Working time reductions at the end of the career: Do they prolong the time spent in employment?

  • Andrea AlbaneseEmail author
  • Bart Cockx
  • Yannick Thuy


In this paper, we study the effects on the survival rate in the employment of a scheme that facilitates gradual retirement through working time reductions. We use information on the entire labour market career and other observables to control for the selection and take dynamic treatment assignment into account. We also estimate a competing risks model considering different (possibly selective) pathways to early retirement. We find that participation in the scheme prolongs employment during the first 2 (4) years for men (women). However, when individuals become eligible for early retirement, the effect reverses. This suggests that TC initially improves the work–life balance, but that it eventually decreases labour market attachment and signals to employers a preference for early retirement. The institutional environment in which part-time participants are entitled to full-time pensions reinforces the latter process. Participation in TC seems also to generate a slight, statistically insignificant, improvement in health.


Part-time work Older workers Inverse probability weighting Dynamic selection into treatment Endogenous sampling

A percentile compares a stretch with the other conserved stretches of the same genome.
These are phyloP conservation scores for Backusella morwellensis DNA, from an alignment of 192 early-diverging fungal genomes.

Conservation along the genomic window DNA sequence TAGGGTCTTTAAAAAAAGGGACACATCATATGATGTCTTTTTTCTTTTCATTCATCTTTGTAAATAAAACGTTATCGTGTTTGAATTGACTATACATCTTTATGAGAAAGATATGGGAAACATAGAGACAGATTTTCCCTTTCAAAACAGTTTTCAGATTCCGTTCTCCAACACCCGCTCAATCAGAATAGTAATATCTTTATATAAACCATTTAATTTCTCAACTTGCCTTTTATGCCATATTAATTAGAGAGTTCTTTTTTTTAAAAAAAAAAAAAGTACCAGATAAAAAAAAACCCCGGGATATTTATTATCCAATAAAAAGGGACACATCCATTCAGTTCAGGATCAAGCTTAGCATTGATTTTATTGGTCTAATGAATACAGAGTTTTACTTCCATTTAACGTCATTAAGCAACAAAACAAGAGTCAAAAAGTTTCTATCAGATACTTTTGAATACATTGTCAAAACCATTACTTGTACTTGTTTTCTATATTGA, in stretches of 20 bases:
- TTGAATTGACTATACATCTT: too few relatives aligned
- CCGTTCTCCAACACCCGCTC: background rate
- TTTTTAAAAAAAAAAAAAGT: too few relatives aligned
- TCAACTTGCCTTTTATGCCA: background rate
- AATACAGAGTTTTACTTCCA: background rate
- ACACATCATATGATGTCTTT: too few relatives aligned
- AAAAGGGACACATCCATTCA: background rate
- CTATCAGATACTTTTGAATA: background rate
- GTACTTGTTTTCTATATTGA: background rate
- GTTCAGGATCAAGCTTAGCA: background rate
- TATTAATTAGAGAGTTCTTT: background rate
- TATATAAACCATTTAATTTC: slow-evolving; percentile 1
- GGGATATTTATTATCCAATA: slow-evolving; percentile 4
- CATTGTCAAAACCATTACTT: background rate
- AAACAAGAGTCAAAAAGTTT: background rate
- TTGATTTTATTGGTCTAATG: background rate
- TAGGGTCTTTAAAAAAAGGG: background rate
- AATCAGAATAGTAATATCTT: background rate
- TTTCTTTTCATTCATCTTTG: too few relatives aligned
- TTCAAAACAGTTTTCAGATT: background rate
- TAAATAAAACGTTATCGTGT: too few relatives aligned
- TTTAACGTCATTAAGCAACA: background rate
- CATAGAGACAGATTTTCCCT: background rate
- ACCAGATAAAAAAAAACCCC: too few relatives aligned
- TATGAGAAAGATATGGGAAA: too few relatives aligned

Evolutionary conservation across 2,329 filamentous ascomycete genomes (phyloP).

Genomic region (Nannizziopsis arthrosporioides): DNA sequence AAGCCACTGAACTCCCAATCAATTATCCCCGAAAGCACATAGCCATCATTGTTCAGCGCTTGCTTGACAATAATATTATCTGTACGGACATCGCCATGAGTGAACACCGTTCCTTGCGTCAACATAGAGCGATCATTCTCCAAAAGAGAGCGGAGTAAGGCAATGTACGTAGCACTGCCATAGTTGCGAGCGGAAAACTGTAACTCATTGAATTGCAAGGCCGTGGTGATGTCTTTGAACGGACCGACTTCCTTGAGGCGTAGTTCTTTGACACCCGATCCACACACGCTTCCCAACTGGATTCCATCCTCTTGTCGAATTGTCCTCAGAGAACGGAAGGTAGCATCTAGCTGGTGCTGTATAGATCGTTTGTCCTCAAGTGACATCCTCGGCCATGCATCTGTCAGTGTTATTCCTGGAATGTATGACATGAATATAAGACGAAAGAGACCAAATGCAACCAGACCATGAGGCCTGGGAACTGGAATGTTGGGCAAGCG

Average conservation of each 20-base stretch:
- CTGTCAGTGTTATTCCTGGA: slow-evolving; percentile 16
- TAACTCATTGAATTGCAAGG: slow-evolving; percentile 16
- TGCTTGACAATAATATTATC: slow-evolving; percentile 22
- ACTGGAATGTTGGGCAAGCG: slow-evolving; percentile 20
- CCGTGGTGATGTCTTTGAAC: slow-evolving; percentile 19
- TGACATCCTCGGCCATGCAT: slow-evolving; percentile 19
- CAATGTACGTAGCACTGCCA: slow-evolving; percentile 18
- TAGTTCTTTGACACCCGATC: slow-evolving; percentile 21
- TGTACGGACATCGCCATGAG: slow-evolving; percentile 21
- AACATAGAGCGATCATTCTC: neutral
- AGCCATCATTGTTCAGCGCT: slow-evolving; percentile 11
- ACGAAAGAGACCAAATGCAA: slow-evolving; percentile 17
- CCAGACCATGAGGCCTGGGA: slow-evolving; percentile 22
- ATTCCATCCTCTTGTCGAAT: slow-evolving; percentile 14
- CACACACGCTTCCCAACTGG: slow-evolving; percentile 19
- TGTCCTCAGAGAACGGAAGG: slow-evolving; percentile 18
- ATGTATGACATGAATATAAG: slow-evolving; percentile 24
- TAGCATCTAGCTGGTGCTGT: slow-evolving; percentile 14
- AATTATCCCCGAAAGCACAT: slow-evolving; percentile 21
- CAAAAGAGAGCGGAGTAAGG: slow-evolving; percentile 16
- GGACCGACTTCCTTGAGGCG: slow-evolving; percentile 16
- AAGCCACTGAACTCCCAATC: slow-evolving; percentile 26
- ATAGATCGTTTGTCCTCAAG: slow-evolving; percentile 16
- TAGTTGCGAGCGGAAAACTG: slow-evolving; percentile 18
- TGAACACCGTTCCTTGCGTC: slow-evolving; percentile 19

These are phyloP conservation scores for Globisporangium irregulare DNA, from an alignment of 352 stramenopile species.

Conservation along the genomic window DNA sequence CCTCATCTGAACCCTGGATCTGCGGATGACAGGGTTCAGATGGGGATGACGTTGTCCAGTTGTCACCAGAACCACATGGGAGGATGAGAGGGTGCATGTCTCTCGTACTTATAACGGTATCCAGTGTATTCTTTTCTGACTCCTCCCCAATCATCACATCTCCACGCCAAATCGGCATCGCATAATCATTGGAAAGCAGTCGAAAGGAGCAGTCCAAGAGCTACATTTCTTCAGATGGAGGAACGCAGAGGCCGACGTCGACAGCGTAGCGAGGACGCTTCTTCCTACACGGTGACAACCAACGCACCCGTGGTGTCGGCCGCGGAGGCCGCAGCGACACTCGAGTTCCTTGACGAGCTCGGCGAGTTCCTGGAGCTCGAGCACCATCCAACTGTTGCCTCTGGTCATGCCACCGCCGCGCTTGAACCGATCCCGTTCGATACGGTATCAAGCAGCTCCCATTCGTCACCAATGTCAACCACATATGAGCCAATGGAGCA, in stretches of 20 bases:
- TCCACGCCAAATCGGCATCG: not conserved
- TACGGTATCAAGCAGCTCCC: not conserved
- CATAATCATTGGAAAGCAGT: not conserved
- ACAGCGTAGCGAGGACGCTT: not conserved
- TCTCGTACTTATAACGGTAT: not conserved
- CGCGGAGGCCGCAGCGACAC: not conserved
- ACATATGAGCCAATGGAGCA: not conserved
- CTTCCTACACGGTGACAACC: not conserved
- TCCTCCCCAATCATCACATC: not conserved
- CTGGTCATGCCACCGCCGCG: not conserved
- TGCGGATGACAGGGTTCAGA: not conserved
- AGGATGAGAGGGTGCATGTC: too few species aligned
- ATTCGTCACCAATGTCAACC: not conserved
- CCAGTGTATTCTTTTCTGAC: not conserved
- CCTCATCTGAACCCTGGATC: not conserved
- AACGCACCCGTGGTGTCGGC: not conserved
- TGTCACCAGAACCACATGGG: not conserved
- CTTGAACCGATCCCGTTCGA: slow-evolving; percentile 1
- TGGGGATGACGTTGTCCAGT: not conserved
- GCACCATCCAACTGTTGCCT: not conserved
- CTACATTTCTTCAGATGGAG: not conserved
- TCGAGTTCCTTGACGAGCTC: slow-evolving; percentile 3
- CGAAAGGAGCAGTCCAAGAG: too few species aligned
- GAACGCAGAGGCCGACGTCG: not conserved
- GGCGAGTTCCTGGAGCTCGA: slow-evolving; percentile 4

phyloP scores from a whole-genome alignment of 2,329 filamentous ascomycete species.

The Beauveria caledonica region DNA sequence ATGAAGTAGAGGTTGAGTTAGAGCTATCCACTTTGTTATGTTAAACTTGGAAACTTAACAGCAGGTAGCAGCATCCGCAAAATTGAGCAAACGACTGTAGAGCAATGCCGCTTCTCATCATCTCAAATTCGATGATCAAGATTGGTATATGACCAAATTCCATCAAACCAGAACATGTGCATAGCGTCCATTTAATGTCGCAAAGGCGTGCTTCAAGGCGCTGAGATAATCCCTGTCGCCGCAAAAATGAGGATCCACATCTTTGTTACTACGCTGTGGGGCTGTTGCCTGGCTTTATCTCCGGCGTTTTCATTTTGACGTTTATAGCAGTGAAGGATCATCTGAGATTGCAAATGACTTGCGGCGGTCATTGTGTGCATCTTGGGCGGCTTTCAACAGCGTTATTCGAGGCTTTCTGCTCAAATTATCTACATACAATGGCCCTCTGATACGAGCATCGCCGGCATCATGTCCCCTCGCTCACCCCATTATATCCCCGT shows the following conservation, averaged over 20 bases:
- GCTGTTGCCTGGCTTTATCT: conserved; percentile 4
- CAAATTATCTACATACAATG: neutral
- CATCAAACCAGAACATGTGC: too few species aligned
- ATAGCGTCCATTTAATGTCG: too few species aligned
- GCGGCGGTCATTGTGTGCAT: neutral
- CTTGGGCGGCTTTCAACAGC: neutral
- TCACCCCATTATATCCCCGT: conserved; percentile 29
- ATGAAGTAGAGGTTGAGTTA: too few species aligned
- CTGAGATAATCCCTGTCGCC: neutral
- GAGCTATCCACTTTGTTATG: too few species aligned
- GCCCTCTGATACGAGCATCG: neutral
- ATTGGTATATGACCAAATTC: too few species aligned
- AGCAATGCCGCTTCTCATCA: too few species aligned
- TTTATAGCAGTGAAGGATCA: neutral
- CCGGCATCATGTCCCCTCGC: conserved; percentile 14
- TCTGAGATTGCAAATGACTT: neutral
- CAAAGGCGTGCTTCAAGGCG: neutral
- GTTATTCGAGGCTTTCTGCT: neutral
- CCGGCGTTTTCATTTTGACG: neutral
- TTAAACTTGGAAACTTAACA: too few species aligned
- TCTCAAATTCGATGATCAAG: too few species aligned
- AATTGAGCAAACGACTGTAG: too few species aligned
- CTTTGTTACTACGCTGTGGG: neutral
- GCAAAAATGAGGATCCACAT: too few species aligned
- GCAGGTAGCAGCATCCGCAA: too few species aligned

JEL Classification

J14 C22 J18 J22 



We acknowledge financial support for this research project from the programme Society and Future of the Belgian Science Policy (contract no. TA/00/044) and from the special Research Fund of Ghent University for providing a scholarship to Andrea Albanese (code 01SF3612).

Supplementary material

181_2019_1676_MOESM1_ESM.pdf (616 kb)
Supplementary material 1 (PDF 616 kb)


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Copyright information

© Springer-Verlag GmbH Germany, part of Springer Nature 2019

Authors and Affiliations

  1. 1.Labour Market DepartmentLuxembourg Institute of Socio-Economic Research (LISER)Esch-sur-AlzetteLuxembourg
  2. 2.Federal Planning BureauBrusselsBelgium
  3. 3.Department of Economics, Faculty of Economics and Business AdministrationGhent UniversityGhentBelgium
  4. 4.IZABonnGermany
  5. 5.GLOMaastrichtThe Netherlands
  6. 6.IRESUniversité Catholique de LouvainLouvain-la-NeuveBelgium
  7. 7.CESIfoMunichGermany

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